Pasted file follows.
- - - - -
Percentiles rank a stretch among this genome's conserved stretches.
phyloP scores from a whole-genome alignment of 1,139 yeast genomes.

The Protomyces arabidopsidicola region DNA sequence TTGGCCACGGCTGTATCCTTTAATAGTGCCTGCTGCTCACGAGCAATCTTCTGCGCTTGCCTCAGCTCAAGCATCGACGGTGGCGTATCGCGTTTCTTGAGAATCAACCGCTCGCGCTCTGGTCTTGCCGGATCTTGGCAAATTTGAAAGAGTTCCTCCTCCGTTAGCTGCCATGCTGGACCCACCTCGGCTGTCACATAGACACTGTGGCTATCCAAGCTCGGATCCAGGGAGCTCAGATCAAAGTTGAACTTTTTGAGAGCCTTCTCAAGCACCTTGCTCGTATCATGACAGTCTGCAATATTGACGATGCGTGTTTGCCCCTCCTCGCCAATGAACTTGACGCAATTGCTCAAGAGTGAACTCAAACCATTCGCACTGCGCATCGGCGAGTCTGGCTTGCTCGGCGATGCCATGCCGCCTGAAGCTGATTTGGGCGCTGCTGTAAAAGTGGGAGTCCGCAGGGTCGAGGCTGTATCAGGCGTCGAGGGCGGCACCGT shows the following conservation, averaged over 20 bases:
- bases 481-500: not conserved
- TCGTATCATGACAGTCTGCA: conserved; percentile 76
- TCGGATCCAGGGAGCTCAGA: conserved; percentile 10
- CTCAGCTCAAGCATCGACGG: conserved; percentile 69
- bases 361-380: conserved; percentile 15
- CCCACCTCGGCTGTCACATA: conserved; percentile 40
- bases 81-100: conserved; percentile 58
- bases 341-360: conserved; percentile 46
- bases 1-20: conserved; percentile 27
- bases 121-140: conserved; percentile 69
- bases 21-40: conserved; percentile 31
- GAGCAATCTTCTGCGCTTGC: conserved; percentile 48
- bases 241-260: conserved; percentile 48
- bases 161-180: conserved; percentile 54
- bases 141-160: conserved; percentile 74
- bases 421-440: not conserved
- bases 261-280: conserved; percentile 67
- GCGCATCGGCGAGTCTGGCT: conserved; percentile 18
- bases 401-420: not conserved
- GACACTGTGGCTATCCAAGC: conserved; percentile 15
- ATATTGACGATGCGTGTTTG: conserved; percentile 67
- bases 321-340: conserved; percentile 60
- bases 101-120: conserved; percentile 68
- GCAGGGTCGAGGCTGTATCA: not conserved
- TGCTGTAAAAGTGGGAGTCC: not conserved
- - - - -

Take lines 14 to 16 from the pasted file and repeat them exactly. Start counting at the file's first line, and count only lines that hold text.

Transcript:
- bases 21-40: conserved; percentile 31
- GAGCAATCTTCTGCGCTTGC: conserved; percentile 48
- bases 241-260: conserved; percentile 48